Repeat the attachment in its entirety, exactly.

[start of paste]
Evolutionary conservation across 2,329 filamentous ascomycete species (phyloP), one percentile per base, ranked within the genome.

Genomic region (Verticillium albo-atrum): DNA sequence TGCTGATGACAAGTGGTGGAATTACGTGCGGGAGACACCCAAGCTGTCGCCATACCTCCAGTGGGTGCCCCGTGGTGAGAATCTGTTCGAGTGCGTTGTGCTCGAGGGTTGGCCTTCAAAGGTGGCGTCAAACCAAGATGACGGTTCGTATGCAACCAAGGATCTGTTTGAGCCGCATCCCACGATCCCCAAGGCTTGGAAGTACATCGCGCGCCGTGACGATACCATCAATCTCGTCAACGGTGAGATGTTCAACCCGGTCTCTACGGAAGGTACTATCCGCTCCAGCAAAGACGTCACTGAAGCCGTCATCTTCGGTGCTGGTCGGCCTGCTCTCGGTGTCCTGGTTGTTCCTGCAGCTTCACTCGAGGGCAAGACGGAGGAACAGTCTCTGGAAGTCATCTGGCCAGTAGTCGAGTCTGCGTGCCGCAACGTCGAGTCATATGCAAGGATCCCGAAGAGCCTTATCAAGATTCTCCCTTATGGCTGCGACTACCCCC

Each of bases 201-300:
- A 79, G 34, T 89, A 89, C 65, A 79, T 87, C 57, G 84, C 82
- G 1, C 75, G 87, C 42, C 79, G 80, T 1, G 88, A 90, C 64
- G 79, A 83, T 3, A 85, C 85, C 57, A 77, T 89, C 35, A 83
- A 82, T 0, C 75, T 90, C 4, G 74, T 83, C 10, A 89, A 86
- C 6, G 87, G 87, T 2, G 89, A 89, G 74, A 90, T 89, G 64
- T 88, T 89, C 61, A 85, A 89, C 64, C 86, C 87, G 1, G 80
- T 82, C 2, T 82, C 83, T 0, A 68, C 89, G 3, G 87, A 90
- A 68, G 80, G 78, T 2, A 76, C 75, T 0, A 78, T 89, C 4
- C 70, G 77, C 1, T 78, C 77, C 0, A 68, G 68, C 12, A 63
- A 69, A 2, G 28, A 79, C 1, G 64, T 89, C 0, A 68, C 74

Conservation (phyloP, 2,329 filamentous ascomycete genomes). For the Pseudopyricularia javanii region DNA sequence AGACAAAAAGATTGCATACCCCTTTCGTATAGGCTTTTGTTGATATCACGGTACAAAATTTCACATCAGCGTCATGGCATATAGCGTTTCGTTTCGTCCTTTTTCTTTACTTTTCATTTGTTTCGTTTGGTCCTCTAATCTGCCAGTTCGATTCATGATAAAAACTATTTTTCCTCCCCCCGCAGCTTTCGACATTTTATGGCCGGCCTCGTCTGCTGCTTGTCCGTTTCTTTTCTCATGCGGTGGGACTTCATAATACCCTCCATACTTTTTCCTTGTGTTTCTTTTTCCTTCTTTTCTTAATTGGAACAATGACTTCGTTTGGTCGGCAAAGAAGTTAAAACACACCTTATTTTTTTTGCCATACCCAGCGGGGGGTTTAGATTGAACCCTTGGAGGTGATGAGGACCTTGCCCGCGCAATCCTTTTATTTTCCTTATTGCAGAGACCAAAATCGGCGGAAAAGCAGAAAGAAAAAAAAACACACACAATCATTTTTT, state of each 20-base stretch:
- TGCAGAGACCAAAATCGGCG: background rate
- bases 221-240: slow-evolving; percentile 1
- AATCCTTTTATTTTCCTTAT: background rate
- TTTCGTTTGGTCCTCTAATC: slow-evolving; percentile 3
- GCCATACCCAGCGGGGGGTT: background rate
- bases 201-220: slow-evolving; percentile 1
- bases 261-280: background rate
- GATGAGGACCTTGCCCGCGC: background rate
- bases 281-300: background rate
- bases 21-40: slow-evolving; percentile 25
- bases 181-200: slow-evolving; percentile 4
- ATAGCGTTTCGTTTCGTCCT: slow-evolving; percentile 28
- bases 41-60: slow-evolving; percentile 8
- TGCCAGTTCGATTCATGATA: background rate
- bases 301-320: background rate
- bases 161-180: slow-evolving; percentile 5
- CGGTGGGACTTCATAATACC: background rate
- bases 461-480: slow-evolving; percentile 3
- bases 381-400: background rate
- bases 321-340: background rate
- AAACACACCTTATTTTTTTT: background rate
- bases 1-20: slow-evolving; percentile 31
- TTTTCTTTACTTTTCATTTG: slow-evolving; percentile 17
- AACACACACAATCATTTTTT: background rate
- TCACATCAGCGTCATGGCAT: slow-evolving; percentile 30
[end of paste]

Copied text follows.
Evolutionary conservation across 2,329 filamentous ascomycete species (phyloP), one percentile per base, ranked within the genome.

Genomic region (Verticillium albo-atrum): DNA sequence TGCTGATGACAAGTGGTGGAATTACGTGCGGGAGACACCCAAGCTGTCGCCATACCTCCAGTGGGTGCCCCGTGGTGAGAATCTGTTCGAGTGCGTTGTGCTCGAGGGTTGGCCTTCAAAGGTGGCGTCAAACCAAGATGACGGTTCGTATGCAACCAAGGATCTGTTTGAGCCGCATCCCACGATCCCCAAGGCTTGGAAGTACATCGCGCGCCGTGACGATACCATCAATCTCGTCAACGGTGAGATGTTCAACCCGGTCTCTACGGAAGGTACTATCCGCTCCAGCAAAGACGTCACTGAAGCCGTCATCTTCGGTGCTGGTCGGCCTGCTCTCGGTGTCCTGGTTGTTCCTGCAGCTTCACTCGAGGGCAAGACGGAGGAACAGTCTCTGGAAGTCATCTGGCCAGTAGTCGAGTCTGCGTGCCGCAACGTCGAGTCATATGCAAGGATCCCGAAGAGCCTTATCAAGATTCTCCCTTATGGCTGCGACTACCCCC

Each of bases 201-300:
- A 79, G 34, T 89, A 89, C 65, A 79, T 87, C 57, G 84, C 82
- G 1, C 75, G 87, C 42, C 79, G 80, T 1, G 88, A 90, C 64
- G 79, A 83, T 3, A 85, C 85, C 57, A 77, T 89, C 35, A 83
- A 82, T 0, C 75, T 90, C 4, G 74, T 83, C 10, A 89, A 86
- C 6, G 87, G 87, T 2, G 89, A 89, G 74, A 90, T 89, G 64
- T 88, T 89, C 61, A 85, A 89, C 64, C 86, C 87, G 1, G 80
- T 82, C 2, T 82, C 83, T 0, A 68, C 89, G 3, G 87, A 90
- A 68, G 80, G 78, T 2, A 76, C 75, T 0, A 78, T 89, C 4
- C 70, G 77, C 1, T 78, C 77, C 0, A 68, G 68, C 12, A 63
- A 69, A 2, G 28, A 79, C 1, G 64, T 89, C 0, A 68, C 74

Conservation (phyloP, 2,329 filamentous ascomycete genomes). For the Pseudopyricularia javanii region DNA sequence AGACAAAAAGATTGCATACCCCTTTCGTATAGGCTTTTGTTGATATCACGGTACAAAATTTCACATCAGCGTCATGGCATATAGCGTTTCGTTTCGTCCTTTTTCTTTACTTTTCATTTGTTTCGTTTGGTCCTCTAATCTGCCAGTTCGATTCATGATAAAAACTATTTTTCCTCCCCCCGCAGCTTTCGACATTTTATGGCCGGCCTCGTCTGCTGCTTGTCCGTTTCTTTTCTCATGCGGTGGGACTTCATAATACCCTCCATACTTTTTCCTTGTGTTTCTTTTTCCTTCTTTTCTTAATTGGAACAATGACTTCGTTTGGTCGGCAAAGAAGTTAAAACACACCTTATTTTTTTTGCCATACCCAGCGGGGGGTTTAGATTGAACCCTTGGAGGTGATGAGGACCTTGCCCGCGCAATCCTTTTATTTTCCTTATTGCAGAGACCAAAATCGGCGGAAAAGCAGAAAGAAAAAAAAACACACACAATCATTTTTT, state of each 20-base stretch:
- TGCAGAGACCAAAATCGGCG: background rate
- bases 221-240: slow-evolving; percentile 1
- AATCCTTTTATTTTCCTTAT: background rate
- TTTCGTTTGGTCCTCTAATC: slow-evolving; percentile 3
- GCCATACCCAGCGGGGGGTT: background rate
- bases 201-220: slow-evolving; percentile 1
- bases 261-280: background rate
- GATGAGGACCTTGCCCGCGC: background rate
- bases 281-300: background rate
- bases 21-40: slow-evolving; percentile 25
- bases 181-200: slow-evolving; percentile 4
- ATAGCGTTTCGTTTCGTCCT: slow-evolving; percentile 28
- bases 41-60: slow-evolving; percentile 8
- TGCCAGTTCGATTCATGATA: background rate
- bases 301-320: background rate
- bases 161-180: slow-evolving; percentile 5
- CGGTGGGACTTCATAATACC: background rate
- bases 461-480: slow-evolving; percentile 3
- bases 381-400: background rate
- bases 321-340: background rate
- AAACACACCTTATTTTTTTT: background rate
- bases 1-20: slow-evolving; percentile 31
- TTTTCTTTACTTTTCATTTG: slow-evolving; percentile 17
- AACACACACAATCATTTTTT: background rate
- TCACATCAGCGTCATGGCAT: slow-evolving; percentile 30